Engineers create electric sponge that can suck carbon out of the air

Sample of activated charcoal used for CO2 capture (University of Cambridge)
Sample of activated charcoal used for CO2 capture (University of Cambridge)

Researchers have made a “sponge” that can suck carbon straight out of the air.

It works by “charging” charcoal, in a similar way that one would a battery. When it is charged, the charcoal “sponge” is able to capture carbon dioxide directly from the air.

It relies on the similar activated charcoal to that used in household water filters today. The researchers involved said that they had looked to the material because it is “cheap, stable and made at scale”.

But activated charcoal doesn’t normally capture and store CO2 from the air. Researchers found however that when they were able to charge it up like a battery it became a suitable material.

Its creators say that it could be an energy efficient alternative to existing carbon capture approaches, since it does not need to be as hot.

“Capturing carbon emissions from the atmosphere is a last resort, but given the scale of the climate emergency, it’s something we need to investigate,” said Alexander Forse from University of Cambridge, who led the research.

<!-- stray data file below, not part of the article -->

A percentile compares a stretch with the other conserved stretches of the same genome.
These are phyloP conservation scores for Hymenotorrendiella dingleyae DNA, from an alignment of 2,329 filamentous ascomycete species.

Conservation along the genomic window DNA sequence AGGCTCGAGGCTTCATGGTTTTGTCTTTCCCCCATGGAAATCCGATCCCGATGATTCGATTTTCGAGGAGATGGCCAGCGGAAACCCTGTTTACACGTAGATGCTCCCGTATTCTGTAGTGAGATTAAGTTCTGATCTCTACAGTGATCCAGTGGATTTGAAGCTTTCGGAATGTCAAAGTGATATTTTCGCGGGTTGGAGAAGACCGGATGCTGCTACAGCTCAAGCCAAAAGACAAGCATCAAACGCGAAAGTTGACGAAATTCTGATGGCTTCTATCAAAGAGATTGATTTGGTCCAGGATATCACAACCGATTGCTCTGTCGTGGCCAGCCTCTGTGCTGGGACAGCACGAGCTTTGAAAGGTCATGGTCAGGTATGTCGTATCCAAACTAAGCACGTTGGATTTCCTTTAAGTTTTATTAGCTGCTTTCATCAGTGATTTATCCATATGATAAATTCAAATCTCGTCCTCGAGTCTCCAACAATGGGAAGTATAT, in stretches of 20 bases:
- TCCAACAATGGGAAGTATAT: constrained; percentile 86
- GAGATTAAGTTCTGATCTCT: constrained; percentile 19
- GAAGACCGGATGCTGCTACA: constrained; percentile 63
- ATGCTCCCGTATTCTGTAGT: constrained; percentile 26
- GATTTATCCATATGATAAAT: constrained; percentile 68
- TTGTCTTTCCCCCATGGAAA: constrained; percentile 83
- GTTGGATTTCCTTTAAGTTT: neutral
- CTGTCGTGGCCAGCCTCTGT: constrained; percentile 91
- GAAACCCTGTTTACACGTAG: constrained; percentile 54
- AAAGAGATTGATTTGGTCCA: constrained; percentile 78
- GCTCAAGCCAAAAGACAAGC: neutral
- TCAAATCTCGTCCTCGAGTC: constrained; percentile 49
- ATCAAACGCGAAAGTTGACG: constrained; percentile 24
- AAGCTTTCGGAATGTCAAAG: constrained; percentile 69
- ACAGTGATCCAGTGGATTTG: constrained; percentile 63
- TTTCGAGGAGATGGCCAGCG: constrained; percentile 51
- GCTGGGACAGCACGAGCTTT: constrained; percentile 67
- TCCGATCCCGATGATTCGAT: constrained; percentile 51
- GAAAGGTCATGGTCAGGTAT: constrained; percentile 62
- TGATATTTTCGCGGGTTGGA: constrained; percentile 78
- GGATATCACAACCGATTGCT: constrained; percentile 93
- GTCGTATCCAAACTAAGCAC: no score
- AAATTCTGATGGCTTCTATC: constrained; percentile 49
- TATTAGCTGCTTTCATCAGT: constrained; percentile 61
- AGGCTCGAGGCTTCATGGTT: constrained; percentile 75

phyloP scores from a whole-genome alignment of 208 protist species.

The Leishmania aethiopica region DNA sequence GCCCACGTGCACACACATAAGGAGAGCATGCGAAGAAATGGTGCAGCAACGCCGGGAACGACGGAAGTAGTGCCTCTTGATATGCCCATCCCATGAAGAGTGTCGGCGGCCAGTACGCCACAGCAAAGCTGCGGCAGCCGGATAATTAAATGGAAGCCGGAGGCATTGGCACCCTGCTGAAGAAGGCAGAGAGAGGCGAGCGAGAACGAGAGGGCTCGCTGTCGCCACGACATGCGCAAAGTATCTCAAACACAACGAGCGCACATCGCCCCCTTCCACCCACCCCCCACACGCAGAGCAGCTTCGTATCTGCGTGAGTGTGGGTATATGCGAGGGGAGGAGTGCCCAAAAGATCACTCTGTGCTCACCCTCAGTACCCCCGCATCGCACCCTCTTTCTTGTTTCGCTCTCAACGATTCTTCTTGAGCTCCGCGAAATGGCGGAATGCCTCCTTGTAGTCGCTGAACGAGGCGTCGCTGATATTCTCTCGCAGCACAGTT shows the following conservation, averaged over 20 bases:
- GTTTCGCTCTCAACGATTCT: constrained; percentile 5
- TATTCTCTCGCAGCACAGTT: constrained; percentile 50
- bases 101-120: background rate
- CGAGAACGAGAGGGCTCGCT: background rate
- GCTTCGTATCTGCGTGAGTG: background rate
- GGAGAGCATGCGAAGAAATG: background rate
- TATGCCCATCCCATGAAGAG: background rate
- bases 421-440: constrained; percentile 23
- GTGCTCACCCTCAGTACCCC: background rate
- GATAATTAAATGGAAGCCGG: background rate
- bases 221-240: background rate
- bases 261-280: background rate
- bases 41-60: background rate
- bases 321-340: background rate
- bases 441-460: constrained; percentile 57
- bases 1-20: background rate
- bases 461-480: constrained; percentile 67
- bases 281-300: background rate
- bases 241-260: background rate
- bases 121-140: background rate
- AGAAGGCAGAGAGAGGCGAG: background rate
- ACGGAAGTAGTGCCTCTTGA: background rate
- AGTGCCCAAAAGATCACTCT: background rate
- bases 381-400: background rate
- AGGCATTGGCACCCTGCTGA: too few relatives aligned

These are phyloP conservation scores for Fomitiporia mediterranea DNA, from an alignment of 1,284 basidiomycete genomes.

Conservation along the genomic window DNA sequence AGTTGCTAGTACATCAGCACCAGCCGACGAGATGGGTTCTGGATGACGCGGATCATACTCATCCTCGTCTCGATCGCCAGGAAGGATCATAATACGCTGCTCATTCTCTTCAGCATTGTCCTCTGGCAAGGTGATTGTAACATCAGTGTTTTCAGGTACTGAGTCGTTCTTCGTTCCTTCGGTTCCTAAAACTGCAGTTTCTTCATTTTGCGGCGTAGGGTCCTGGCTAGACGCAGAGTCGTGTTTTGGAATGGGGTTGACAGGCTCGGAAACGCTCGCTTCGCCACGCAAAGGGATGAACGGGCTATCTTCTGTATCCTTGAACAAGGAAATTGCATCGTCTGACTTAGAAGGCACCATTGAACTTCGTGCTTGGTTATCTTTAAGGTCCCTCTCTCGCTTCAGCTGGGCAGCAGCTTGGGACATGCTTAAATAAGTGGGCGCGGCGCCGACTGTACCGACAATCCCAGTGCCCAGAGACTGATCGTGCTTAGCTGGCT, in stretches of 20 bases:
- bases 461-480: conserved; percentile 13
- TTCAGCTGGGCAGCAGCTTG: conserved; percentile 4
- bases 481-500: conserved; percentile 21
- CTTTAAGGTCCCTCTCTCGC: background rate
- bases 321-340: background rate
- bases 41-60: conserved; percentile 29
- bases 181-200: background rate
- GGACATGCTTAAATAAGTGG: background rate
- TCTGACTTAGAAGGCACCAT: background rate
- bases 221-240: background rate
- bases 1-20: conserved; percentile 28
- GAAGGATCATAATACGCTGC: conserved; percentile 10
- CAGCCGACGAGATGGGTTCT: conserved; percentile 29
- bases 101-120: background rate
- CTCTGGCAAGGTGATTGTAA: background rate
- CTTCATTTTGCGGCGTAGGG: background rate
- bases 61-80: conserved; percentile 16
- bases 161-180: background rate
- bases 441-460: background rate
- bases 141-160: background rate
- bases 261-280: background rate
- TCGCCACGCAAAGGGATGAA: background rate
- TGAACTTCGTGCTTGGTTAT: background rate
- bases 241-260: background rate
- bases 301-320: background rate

“The first and most urgent thing we’ve got to do is reduce carbon emissions worldwide, but greenhouse gas removal is also thought to be necessary to achieve net zero emissions and limit the worst effects of climate change. Realistically, we’ve got to do everything we can.”

When charging a battery, ions are inserted into an electrode. The process works much the same with the charcoal: it is charged up with compounds called hydroxides, which make reversible bonds with CO2.

When researchers used an activated charcoal cloth and charged it up with hydroxide ions, those ions gathered in the tiny pores in the charcoal.

After that, it was able to take CO2 from the air, because it bonded with the hydroxides.

“It’s a new way to make materials, using a battery-like process,” said Professor Forse. “And the rates of CO2 capture are already comparable to incumbent materials.

“But what’s even more promising is this method could be far less energy-intensive, since we don’t require high temperatures to collect the CO2 and regenerate the charcoal sponge.”

The material does have some troubles. It captures a limited amount of carbon dioxide and works less well in humid conditions.

But they also suggest that it may work in other situations than carbon capture. Researchers might be able to vary the ions inserted into the pores in the charcoal to capture a range of different molecules, they suggested.

The article is described in a new paper, ‘Capturing carbon dioxide from air with charged sorbents’, published in Nature.